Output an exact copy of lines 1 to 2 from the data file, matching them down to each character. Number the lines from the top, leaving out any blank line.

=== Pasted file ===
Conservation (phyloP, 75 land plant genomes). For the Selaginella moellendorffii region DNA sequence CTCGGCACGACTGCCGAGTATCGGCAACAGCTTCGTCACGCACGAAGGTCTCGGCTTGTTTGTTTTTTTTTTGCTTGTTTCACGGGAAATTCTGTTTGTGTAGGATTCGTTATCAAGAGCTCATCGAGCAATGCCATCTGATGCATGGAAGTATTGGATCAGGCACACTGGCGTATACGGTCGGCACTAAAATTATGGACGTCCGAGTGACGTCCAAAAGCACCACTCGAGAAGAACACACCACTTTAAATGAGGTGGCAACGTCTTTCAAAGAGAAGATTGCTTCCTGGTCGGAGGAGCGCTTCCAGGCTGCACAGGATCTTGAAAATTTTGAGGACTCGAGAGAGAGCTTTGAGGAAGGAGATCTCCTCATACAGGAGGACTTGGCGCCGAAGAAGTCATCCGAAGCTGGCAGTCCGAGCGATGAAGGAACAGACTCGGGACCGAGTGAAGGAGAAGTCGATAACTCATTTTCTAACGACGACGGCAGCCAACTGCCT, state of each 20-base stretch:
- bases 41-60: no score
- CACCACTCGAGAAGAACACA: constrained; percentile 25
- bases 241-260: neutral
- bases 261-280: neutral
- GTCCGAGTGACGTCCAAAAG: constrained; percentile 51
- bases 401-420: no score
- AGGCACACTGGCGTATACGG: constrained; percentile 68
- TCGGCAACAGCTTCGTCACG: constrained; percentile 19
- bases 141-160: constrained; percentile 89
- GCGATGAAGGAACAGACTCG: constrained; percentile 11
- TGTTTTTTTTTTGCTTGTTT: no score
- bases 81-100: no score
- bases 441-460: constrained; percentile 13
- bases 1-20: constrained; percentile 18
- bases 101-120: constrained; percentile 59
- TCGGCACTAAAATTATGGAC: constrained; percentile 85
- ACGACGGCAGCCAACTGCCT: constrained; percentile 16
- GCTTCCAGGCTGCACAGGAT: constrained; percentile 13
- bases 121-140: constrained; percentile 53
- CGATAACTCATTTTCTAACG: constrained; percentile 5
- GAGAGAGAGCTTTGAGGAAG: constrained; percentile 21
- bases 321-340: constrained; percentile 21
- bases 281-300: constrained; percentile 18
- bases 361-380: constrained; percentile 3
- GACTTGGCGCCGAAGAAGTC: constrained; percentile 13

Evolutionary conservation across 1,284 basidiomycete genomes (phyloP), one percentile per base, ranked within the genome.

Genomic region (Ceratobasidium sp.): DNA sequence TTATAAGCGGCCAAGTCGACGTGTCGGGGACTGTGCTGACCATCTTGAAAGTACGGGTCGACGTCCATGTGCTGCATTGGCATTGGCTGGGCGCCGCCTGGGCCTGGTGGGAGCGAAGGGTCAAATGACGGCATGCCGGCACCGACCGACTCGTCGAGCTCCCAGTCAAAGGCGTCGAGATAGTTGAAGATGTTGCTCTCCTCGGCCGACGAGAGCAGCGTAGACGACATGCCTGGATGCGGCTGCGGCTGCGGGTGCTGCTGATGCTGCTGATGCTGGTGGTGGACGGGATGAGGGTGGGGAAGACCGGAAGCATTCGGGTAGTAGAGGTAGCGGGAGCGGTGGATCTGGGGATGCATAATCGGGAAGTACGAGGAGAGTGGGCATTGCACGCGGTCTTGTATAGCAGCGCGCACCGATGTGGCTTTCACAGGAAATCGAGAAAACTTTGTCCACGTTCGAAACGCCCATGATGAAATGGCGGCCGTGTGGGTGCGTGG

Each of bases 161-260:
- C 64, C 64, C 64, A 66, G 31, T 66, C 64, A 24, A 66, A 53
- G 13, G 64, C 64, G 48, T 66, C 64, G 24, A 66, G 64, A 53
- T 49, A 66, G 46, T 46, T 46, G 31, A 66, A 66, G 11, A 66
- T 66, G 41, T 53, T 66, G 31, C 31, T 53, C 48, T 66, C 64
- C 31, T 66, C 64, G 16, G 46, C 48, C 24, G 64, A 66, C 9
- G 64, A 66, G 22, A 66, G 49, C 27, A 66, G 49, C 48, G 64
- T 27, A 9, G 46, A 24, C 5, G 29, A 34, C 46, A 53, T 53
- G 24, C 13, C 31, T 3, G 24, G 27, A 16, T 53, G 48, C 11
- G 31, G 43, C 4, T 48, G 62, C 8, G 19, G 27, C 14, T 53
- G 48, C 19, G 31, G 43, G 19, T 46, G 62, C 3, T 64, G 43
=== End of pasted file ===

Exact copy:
Conservation (phyloP, 75 land plant genomes). For the Selaginella moellendorffii region DNA sequence CTCGGCACGACTGCCGAGTATCGGCAACAGCTTCGTCACGCACGAAGGTCTCGGCTTGTTTGTTTTTTTTTTGCTTGTTTCACGGGAAATTCTGTTTGTGTAGGATTCGTTATCAAGAGCTCATCGAGCAATGCCATCTGATGCATGGAAGTATTGGATCAGGCACACTGGCGTATACGGTCGGCACTAAAATTATGGACGTCCGAGTGACGTCCAAAAGCACCACTCGAGAAGAACACACCACTTTAAATGAGGTGGCAACGTCTTTCAAAGAGAAGATTGCTTCCTGGTCGGAGGAGCGCTTCCAGGCTGCACAGGATCTTGAAAATTTTGAGGACTCGAGAGAGAGCTTTGAGGAAGGAGATCTCCTCATACAGGAGGACTTGGCGCCGAAGAAGTCATCCGAAGCTGGCAGTCCGAGCGATGAAGGAACAGACTCGGGACCGAGTGAAGGAGAAGTCGATAACTCATTTTCTAACGACGACGGCAGCCAACTGCCT, state of each 20-base stretch:
- bases 41-60: no score